Chinese digital media conglomerate Xunlei filed its registration statement with the SEC on July 18, 2011 seeking approval for an IPO on NASDAQ. According to the statement, Xunlei hoped to raise upwards of $140 million and was to be underwritten by the likes of J.P. Morgan and Deutsche Bank Securities on July 21, 2011.
However, despite careful planning Xunlei reversed its decision, amid concern over market volatility. This concern was likely not only directed at the US debt crisis and its subsequent effect on world markets, but also due to fear of the looming Chinese tech bubble. In addition, poor financial oversight both in the US and China has resulted in widespread fraud, which has eroded investor confidence towards Chinese stocks overall.
As described previously, Xunlei is a Chinese digital media giant. Xunlei is similar to what Napster was in the U.S., essentially a file and/or media-sharing platform. They also have a cloud-computing service that allows users to stream digital content. With 291 million active users, their proprietary software is the most popular around. Their “Xunlei Downloader” accelerates the speed of downloads, and is responsible for approximately 138 million downloads a day in 2010.
Xunlei has postponed listing on NASDAQ, but some of its problems may not be resolved by simply waiting. The first of these problems is Xunlei’s business model.
Xunlei has a tiered system for downloads based on points. Users are given points for time spent downloading and the number of successful downloads. The speed of downloads increases as you accumulate more points. While online advertising generates 51% of Xunlei revenue, there is considerable growth on their paid model, which buys faster speeds without ads. Upgrading in order to remove ads and increase downloading speed has actually become almost more of a status symbol than anything. In fact, many users have questioned whether their speed has actually increased, both when attaining a higher level through collecting points or by upgrading to the paid model. In addition, many paid users have complained about how slow their login connection is, so that by the time they actually are able to download files, they have already been exposed to a large amount of advertisement waiting for their login to complete.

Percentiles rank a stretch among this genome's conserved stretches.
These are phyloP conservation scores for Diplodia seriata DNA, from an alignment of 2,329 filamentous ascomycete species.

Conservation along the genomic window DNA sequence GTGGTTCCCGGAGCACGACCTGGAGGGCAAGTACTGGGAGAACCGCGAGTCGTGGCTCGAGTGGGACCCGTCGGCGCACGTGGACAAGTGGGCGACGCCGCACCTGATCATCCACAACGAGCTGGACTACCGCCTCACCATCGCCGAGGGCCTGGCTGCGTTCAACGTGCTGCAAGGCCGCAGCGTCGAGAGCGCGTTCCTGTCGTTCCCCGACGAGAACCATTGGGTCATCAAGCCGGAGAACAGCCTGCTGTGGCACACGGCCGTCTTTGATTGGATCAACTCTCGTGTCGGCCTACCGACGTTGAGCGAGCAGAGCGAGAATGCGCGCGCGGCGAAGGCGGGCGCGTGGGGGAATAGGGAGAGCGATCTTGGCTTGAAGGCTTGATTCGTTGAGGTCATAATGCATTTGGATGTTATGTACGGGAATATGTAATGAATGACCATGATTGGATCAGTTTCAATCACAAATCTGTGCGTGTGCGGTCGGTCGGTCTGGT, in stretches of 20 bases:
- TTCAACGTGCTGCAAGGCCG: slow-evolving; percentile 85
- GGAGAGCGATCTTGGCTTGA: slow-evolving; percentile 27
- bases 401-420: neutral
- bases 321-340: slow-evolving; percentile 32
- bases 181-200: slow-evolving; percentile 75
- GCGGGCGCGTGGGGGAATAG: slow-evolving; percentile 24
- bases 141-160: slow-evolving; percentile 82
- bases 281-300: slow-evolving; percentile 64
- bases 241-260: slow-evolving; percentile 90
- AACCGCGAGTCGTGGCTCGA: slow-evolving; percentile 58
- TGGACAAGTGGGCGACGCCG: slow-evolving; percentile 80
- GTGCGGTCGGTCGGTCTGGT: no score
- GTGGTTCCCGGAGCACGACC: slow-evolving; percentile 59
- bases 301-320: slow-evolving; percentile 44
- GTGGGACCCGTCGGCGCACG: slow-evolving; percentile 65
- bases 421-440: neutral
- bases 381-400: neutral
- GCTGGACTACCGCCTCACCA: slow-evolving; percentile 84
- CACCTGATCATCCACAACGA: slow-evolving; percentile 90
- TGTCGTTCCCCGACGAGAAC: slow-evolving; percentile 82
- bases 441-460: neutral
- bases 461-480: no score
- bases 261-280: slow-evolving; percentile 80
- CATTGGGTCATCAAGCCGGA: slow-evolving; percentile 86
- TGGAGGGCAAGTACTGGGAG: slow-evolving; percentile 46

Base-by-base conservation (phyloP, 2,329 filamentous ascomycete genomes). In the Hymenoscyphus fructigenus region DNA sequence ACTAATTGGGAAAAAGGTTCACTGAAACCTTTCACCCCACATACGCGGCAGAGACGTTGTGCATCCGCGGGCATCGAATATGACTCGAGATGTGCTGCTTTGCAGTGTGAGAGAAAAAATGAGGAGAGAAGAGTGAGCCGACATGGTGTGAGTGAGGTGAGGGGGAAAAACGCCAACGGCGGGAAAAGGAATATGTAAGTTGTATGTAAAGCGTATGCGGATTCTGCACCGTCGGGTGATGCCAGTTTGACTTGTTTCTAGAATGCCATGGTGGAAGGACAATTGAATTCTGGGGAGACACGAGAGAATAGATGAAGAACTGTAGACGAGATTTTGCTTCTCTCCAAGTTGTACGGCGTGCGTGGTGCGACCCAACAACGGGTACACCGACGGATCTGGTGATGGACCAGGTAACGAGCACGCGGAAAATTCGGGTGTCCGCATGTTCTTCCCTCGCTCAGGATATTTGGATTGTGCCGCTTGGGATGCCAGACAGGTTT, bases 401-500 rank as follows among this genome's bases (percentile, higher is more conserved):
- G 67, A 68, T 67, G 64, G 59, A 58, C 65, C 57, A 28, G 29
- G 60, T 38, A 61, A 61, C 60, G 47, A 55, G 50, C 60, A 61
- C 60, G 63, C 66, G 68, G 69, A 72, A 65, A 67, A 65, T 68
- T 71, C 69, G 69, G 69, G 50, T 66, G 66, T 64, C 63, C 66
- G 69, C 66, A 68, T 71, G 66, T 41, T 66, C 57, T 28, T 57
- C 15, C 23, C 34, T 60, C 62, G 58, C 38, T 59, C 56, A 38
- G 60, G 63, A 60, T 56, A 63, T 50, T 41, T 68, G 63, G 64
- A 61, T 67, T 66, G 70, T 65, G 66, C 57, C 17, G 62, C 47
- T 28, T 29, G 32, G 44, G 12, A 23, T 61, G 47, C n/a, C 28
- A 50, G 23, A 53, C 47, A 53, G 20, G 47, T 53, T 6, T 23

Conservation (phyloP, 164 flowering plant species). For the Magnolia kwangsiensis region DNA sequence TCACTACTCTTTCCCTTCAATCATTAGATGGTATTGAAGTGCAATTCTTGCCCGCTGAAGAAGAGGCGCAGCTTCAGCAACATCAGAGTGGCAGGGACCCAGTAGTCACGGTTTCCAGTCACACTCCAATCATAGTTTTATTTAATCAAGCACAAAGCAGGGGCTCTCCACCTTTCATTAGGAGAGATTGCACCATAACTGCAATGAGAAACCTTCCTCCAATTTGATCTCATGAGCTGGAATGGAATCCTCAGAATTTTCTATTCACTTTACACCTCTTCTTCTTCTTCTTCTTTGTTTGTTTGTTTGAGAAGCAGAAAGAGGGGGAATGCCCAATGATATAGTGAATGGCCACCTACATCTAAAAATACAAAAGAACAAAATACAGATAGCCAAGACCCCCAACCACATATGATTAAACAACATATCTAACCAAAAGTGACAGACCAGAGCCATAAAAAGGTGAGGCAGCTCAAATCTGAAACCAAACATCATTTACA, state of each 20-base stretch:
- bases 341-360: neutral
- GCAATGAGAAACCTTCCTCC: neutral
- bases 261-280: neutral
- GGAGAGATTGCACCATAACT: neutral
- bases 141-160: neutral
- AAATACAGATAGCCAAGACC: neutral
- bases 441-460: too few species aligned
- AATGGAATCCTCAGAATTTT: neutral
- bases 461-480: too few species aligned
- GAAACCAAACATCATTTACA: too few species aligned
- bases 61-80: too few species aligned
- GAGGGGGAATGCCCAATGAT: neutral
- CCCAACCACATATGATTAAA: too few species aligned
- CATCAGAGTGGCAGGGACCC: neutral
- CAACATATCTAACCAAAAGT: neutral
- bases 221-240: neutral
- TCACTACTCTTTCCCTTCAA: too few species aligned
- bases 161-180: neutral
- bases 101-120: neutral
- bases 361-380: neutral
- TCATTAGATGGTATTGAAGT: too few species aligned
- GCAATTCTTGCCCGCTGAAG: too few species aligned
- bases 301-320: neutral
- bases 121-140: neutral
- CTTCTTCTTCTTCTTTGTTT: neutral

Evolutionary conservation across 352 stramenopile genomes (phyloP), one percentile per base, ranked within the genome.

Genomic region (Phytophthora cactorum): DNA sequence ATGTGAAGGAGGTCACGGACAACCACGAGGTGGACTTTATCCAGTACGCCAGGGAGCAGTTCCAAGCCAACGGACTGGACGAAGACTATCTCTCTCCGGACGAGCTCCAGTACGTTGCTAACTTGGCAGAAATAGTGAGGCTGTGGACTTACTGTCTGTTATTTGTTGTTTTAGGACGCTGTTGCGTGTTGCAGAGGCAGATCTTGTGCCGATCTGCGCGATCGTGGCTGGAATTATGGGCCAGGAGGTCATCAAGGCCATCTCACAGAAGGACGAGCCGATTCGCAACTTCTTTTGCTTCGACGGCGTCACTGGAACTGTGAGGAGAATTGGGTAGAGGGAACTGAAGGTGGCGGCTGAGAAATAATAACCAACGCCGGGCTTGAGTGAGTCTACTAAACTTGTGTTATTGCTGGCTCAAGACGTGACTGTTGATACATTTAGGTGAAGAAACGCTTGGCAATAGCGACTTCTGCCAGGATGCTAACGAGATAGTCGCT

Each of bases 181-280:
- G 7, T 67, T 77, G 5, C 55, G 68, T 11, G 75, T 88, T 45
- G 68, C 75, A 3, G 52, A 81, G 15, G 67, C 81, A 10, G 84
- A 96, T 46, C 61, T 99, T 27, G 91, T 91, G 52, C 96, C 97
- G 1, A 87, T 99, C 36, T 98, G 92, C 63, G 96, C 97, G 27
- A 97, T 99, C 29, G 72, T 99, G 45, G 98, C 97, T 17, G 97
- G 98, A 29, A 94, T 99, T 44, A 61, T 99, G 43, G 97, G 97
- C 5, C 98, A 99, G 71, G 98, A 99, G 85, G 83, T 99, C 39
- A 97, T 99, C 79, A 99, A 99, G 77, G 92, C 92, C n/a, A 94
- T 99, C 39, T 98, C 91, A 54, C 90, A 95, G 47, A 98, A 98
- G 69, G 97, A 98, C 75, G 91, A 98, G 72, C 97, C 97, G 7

Then there is also the looming question over how Xunlei is able to offer essentially “free” downloads without voilating copyright laws. This is a problem in several different ways. The first being how can the U.S. force Napster and others to discontinue their piracy, but Chinese companies like Xunlei are not punished. The short answer is that the US doesn’t have control over China’s enforcement, even when they are pirating US material. In fact, of the many cases brought against Xunlei, only one has actually resulted in a small claim.
The other issue, and more of a question of ethics, is how could this company possibly be listed on a US exchange like the NASDAQ? How could a company that supports the very things that we don’t allow, be free to list? So if I buy stock in this company, I might essentially be supporting the continued downfall of the US movie and music industry. That just doesn’t seem logical.
In conclusion, Xunlei has had quite a bit of success, with over 75% market share among downloads. However, with this success comes issues of their business point model that seems more about status and less about actual improvement. Then there’s also the issue of ethics and whether investors would feel comfortable supporting a company that legally could not operate in the US. I question Xunlei’s true value and don’t see how the SEC or American investors would feel right about investing in such a company.